Fresh, Healthy & Tastes Good: KCC culinary students show the way

John Heckathorn
Kampachi poached in tomato-fennel broth with warm couscous and lentil, both delicious and healthy.

Biting Commentary has judged his share of culinary contests. But this one, held at Kapiolani Community College, was out of the ordinary.

It was sponsored by Kahala Nui Senior Living Community, with about 80 of the residents in the audience.

The point of the contest: To create healthy dishes that also looked and tasted good.

Four teams of KCC culinary students—down from nine in a preliminary competition—vied for $1,000 in scholarship money, $500 each for the two team members.

The results from the four teams of finalists were little short of remarkable.  All worked with Kona Kampachi and fresh ingredients they mainly gathered at the KCC Farmers Market.


The winners?  The team of Kara Bleday Guthrie and Robert Paik.

Both Guthrie and Paik returned to culinary school after earning degrees, Paik a batchelor's in psychology and communication, Guthrie a masters in business.  "Now we can do what we really want to do," said Guthrie.  (That's the two of them pictured left, hard at work on their dish.)

Guthrie and Paik came up with the simplest of the dishes: Kampachi poached in a thick tomato-fennel broth with a lentil-couscous salad and wilted kale. 

"It often takes a while for a chef to learn to cook simply," said my fellow judge, French-trained Eric Leterc, executive chef of the Pacific Club.  "You have to decide what you want a dish to taste like and do that."

If making a broth to poach fish sounds complicated, you should have tasted the other student dishes: mousselines, purees, tangerine reductions, ginger-edamame-hearts of palm-asparagus-red miso-sake-dragon fruit ochazukes.  There was no lack of ambition, and the other contestants cooked up such a storm that Kahala Nui gave them each a $100 Williams-Sonoma gift certificate.

Still, Paik and Guthrie deserve kudos for putting together a healthy dish that you'd never guess was healthy, just bursting with flavor.  It's more or less achievable by a home cook (although, honestly, Biting Commentary would prefer to see it on a restaurant menu somewhere.)

If you're feeling as ambitious as a 20-something culinary student, here's the recipe.  (Oh, and Guthrie says the leftover broth is fabulous on spaghetti.)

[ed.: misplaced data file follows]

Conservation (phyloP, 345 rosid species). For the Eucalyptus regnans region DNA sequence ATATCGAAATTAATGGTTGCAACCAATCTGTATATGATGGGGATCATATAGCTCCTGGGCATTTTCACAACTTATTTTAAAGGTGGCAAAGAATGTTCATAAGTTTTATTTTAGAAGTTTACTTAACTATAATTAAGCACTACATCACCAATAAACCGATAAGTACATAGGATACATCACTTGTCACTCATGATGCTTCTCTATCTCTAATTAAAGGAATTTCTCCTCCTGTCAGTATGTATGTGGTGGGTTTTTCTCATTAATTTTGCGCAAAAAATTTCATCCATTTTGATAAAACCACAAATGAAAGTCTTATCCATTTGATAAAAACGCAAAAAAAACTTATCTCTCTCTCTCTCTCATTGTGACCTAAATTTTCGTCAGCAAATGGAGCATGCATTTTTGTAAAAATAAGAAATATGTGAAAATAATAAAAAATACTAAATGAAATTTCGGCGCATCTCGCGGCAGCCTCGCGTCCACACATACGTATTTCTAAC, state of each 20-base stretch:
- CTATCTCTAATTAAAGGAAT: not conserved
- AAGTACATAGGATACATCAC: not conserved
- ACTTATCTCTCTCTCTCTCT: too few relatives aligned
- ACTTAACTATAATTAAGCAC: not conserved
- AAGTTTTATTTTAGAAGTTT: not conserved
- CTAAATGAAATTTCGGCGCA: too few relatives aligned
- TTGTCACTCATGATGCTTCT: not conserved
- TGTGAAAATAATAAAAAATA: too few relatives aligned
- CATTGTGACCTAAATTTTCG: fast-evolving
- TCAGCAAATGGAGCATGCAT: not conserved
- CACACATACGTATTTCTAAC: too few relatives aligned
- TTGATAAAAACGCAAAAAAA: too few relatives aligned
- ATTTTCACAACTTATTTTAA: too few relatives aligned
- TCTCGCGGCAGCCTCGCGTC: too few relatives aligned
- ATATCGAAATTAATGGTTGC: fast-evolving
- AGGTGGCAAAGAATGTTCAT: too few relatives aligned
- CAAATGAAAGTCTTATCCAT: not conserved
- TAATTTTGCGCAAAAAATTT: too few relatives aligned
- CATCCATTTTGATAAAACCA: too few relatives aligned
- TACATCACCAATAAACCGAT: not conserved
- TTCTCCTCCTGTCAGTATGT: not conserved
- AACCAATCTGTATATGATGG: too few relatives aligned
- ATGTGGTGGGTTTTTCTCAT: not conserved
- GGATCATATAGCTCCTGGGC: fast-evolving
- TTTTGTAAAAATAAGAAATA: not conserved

Poached kampachi in a saffron, tomato, and fennel broth with warm lentil and couscous salad and wilted kale

Tomato, saffron, fennel broth
2 tbsp olive oil
4 4-oz portions of kampachi
2 cloves garlic
1 medium Maui onion julienned
2 stalks celery
1/2 fennel bulb julienned
2 medium Hauula tomatoes, seeded, diced
2 cup clam juice
1 cup water
1 small pinch saffron
2 tbsp paprika
1 bay leaf
2 branches of parsley
1/2 stalk of cilantro

1 cup chiffonade kale
1 lemon to garnish

  1. Heat oil, sear fish on just one side. Place aside. Add garlic until fragrant, then add onions, celery, fennel to translucent, stirring often.
  2. Add tomatoes. Add the spices and herbs.
  3. Bring to a boil then simmer and reduce by third.
  4. Puree and strain or remove bay leaf, parsley and cilantro.
  5. Bring back to a simmer. Salt to taste.
  6. Add seared fish. Cook until fish is cooked through, 4 oz portion should only take about 4 minutes if already seared.
  7. Add kale to wilt.
  8. Place on plate, plate kale on top of fish with just a little broth and a spritz of lemon juice.

Lentil and Couscous salad
1/4 cup couscous, dry
3/4 cup lentils, dry
1/2 carrot, peeled and brunoise
1/2 stalk celery, brunoise
1/2 onion, chopped
2 cloves garlic, minced
2 T olive oil
1/2 T butter
1 T cumin
1/2 cup toasted pine nuts, chopped
1/2 cup chopped tomato
1/4 cup chopped parsley
Juice of half a lemon
Salt and Pepper

1. Cook the lentils in boiling water until al dente. Drain and chill in ice water to stop cooking.
2. Bring 1/2 cup of water to a boil. Stir in couscous, remove from heat, and cover for 5 minutes. Fluff with fork.
3. Toast pine nuts in a dry pan, constantly moving the nuts around for about 5 minutes or until golden brown. When cooled, roughly chop.
4. Sauté carrots, onions, and celery in olive oil until soft. Add garlic and toss quickly so it will not burn.
5. Mix in cooled lentils.
6. Make a well in the center of the pan and melt butter. Mix cumin into butter and cook for one minute to release oils. Slowly incorporate into lentil and vegetable mixture.
7. Remove from heat. Fold in parsley, pine nuts, and lemon juice. Season with salt and pepper to taste.